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supremacy that Ghiberti cast the famous gates of the Baptistery, declared by Michel Angelo to be worthy to be the gates of Paradise.

• He was,' says Machiavelli, of middle stature, olive com* plexion, and venerable aspect, not learned, but exceedingly • eloquent, endowed with great natural capacity, generous to • his friends, kind to the poor, comprehensive in discourse, * cautious in advising, and in his speeches and replies grave and

witty. When Rinaldo degli Albizzi at the beginning of - his exile sent to him to say “ that the hen was hatching," he ' replied, “ that she would find it difficult to hatch out of her

" 66 nest.

Some others of the exiles gave him to understand • that they were not asleep, and he replied, “he believed it, « « for he had robbed them of their sleep."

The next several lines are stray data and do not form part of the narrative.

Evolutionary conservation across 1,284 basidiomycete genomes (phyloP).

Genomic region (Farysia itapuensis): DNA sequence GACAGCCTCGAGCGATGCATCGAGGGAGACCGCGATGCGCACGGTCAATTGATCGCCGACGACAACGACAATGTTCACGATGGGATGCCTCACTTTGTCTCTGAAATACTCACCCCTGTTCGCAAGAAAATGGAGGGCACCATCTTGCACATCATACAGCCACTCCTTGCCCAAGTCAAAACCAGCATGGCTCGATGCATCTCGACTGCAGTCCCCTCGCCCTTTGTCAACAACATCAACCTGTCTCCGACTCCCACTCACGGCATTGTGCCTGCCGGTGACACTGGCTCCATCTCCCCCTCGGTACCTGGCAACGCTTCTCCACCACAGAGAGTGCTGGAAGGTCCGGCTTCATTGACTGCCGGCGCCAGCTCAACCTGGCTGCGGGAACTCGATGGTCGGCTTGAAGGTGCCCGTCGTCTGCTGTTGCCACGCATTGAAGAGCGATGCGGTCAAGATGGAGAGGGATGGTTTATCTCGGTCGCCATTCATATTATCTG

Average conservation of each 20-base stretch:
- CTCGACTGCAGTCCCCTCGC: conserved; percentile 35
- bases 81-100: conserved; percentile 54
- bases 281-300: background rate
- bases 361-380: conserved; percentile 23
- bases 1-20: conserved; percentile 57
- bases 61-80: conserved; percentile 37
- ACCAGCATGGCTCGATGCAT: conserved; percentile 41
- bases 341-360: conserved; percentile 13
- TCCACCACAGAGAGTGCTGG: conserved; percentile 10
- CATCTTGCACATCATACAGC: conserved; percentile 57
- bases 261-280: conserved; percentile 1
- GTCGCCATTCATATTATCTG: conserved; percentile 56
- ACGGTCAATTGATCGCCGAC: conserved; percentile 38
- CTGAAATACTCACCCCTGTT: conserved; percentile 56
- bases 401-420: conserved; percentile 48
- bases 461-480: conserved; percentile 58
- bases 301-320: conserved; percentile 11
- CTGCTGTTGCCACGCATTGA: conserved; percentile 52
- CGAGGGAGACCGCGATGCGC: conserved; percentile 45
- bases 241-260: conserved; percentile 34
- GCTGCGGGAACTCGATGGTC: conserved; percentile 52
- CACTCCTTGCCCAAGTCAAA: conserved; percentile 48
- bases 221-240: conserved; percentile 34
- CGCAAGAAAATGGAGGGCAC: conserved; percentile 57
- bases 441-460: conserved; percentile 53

Piero de' Medici, surnamed “il Gottoso,' from the severity with which he had suffered at an early age from gout, during the short period of five years by which alone he survived his father, maintained the influence of his family. Coming as he did between an illustrious father and an equally illustrious son, his fame has been somewhat obscured by the more splendid achievements of his predecessor and of his successor. Nevertheless he possessed by no means despicable talents. He was eight and forty years of age at his father's death, having been quite a youth when the rapid change cf fortune took place which raised the house of the Medici to the greatest prosperity. Consequently during the years of his manhood he had become habituated to that supremacy of consideration in the Florentine State to which his family had arrived. The weakness of his health had not prevented him from taking a somewhat leading part in public affairs even during his father's lifetime, while it probably contributed to develope in him that moderation of character by which he was distinguished. More open-hearted and trusting than his father, he lacked somewhat of that political caution and knowledge of human nature by which the latter had steered his course clear of the dangers which surrounded him. He had by his side a valiant helper in his wife, Lucrezia Tornabuoni, of the ancient family of that name, who were a branch of the primæval Florentine nobility which has given its name to one of the chief streets in the city. Lucrezia, without neglecting those duties of the Florentine housewife which, in spite of the withering denunciations of Dante, still retained something of their primitive simplicity, devoted herself successfully to the composition of lyrical and religious poetry, and cultivated the society of men of art and learning, such as Pulci, Politian, and her intellectual gifts were